© Geography 2008 the city around him. That now well-known `Whitmanesque' line was, in itself, a product of the subject it was trying to capture. In a similar way, when writing a commissioned poem about Manhattan, I found myself turning to a rhyme scheme of ABCBBA. This pattern of rhyme, was, like Whitman's long line, `written' by my subject, in that I hoped the tight central couplet and the longer echo of the first and last lines would be able to represent the simultaneous sense of concentrated shared experience, so often a feature of the city, together with the historical `ghosted' experience that also exists in such an environment of constant change, destruction and resurrection: Extract from `Manhattan ­ A Poem to be Filmed' Dusk and the city becomes all window, a 2D punch-card skyline of light. Marble-carved women hail taxis like Liberty as their drivers cross seas to wish goodnight. And everyone is both where they are and they might be: in office and home, here and abroad, above and below. (`Manhattan' is a commissioned poem about Manhattan, produced for Wales Week, USA by Owen Sheers in collaboration with the film-maker Ben Thompson.) this article is now a little over one thousand words and I'm not sure if it has even scratched the surface of what I think about place and poetry. Perhaps, therefore, I should follow my own advice and, in the absence of a camera, try to put all of the above into a poem instead, which will, I hope, `illustrate, as the land here always did,/ what we'd but sensed within ourselves.' (Sheers, 2006)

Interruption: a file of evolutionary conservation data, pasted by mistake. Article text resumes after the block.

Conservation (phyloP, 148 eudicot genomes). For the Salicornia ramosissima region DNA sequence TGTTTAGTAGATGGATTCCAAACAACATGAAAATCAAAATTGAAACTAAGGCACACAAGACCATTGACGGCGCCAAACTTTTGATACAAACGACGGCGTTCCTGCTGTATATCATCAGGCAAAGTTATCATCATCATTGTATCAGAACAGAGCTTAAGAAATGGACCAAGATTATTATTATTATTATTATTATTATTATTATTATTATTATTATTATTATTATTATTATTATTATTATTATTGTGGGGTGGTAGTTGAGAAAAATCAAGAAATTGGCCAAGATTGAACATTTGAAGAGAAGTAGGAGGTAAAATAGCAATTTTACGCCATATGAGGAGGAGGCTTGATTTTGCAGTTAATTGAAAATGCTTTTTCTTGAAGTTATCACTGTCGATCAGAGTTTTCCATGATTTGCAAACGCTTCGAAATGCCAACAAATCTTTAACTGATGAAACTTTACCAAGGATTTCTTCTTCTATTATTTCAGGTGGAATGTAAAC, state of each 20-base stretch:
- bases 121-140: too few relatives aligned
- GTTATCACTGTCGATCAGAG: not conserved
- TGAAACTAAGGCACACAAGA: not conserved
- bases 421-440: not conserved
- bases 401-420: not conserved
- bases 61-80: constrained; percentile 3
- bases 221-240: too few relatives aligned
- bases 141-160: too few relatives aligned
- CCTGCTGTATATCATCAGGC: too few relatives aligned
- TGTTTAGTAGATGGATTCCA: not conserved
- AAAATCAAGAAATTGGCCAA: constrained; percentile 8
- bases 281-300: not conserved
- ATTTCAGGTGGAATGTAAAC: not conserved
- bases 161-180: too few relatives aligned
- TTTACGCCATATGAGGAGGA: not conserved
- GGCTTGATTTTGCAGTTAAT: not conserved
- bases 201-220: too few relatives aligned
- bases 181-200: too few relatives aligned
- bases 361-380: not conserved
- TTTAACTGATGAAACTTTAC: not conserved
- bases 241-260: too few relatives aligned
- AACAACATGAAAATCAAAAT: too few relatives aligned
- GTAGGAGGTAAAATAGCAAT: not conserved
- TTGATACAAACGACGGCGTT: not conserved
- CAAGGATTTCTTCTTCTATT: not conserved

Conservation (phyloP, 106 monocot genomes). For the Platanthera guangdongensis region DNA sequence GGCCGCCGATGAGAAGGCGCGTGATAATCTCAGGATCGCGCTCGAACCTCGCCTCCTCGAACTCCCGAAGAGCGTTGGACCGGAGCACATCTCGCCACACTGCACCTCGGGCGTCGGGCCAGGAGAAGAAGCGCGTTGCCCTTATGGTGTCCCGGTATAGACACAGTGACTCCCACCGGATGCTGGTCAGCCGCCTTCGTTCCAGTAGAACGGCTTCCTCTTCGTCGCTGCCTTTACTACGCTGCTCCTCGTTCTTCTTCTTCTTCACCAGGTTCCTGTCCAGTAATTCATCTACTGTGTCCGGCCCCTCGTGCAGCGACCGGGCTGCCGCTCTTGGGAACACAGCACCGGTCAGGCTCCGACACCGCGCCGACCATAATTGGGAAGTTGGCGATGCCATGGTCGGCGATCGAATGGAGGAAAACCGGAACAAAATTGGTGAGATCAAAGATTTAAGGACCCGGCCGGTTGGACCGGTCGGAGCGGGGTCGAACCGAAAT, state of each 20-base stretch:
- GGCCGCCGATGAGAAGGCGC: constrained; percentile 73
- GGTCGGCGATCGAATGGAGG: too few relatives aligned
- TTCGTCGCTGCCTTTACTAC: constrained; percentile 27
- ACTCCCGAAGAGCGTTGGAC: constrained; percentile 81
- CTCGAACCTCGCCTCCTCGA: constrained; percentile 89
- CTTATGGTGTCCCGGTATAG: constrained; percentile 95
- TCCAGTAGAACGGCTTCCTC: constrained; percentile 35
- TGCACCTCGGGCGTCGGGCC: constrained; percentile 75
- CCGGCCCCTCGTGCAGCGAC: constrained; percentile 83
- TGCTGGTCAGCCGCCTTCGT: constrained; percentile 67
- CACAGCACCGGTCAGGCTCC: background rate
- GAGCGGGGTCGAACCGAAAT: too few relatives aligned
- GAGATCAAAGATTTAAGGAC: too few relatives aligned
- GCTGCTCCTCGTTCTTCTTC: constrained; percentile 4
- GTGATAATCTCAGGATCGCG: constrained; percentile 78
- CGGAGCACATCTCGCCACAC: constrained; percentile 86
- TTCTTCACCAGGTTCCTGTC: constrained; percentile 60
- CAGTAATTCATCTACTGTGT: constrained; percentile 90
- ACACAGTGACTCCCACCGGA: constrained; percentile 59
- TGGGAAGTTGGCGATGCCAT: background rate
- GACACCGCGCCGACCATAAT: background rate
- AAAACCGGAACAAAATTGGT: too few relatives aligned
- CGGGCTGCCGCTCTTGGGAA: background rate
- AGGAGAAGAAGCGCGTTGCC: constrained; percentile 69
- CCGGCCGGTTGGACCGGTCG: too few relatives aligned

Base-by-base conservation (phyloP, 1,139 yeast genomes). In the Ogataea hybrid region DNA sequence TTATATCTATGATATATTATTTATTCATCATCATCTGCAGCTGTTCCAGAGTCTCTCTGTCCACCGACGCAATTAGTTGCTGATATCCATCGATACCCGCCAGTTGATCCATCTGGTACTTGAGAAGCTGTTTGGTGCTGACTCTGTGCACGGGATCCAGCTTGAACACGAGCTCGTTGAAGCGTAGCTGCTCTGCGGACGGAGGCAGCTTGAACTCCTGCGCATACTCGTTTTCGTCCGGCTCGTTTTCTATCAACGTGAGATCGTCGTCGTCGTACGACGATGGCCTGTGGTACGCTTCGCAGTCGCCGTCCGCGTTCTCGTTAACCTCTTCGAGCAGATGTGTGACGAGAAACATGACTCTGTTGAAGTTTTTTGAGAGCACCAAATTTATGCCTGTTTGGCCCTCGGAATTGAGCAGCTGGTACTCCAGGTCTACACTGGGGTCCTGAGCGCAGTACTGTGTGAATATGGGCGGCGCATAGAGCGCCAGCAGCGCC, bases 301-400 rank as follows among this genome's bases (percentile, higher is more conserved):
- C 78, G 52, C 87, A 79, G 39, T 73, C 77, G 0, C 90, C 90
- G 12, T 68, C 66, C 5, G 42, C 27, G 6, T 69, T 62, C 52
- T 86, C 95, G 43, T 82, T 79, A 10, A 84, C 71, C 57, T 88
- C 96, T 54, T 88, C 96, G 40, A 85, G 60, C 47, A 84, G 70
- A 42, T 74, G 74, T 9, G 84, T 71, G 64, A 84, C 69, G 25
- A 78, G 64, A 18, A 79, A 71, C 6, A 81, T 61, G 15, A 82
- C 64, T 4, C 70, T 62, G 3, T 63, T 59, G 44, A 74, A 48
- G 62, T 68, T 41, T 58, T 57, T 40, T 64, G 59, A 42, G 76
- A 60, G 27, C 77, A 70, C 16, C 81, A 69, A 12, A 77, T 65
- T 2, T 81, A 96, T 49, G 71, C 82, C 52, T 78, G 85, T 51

History Lledr Valley, North Wales Don't try to learn this place in the pages of a history but go, instead, up to the disused quarry where the water lies still and black as oil and the only chiselling is that of the blackbird's song drilling its notes into the hillside's soil. And there, beside the falls of moss, pick yourself a blade of slate, long as your arm, rusted, metallic in sound. Tap it with your heel, then, with your fingertips at its leaves, gently prise it apart. And see how it becomes A Book of slate in which you can read a story of stone one that's written throughout this valley, in every head, across every heart and down the marrow of every bone. (Sheers, Skirrid Hill, 2005, p. 35)
Geography Vol 93 Part 3 Autumn 2008 APbocedterfygand place: some personal reflections
References
Heaney, S. (1989) The Place of Writing. Atlanta: GA: Scholars
Press.
Sheers, O. (2005) Skirrid Hill. Bridgend, Wales: Seren.
Sheers, O. (2006) `The Light Fell'. A poem about the Lake
District written in memory of Dr Robert Woof, the Director
of the Wordsworth Trust.
Owen Sheers is currently a Dorothy and Lewis B.
Cullman Fellow at the New York Public Library and is
More poetry by Owen Sheers Sheers, O. (2000) The Blue Book. Bridgend, Wales: Seren.
author of two poetry collections ­ The Blue Book (Seren, 2000) and Skirrid Hill (Seren, 2005) and two books, Resistance (UK Faber, 2007) and The Dust Diaries (Faber & Faber, 2005). His poetry has
won awards and been short-listed many times, and
All poems in the text (`Manhattan', `The Light Fell',
Skirrid Hill won the Somerset Maugham prize in
`History') are © Owen Sheers.
2006.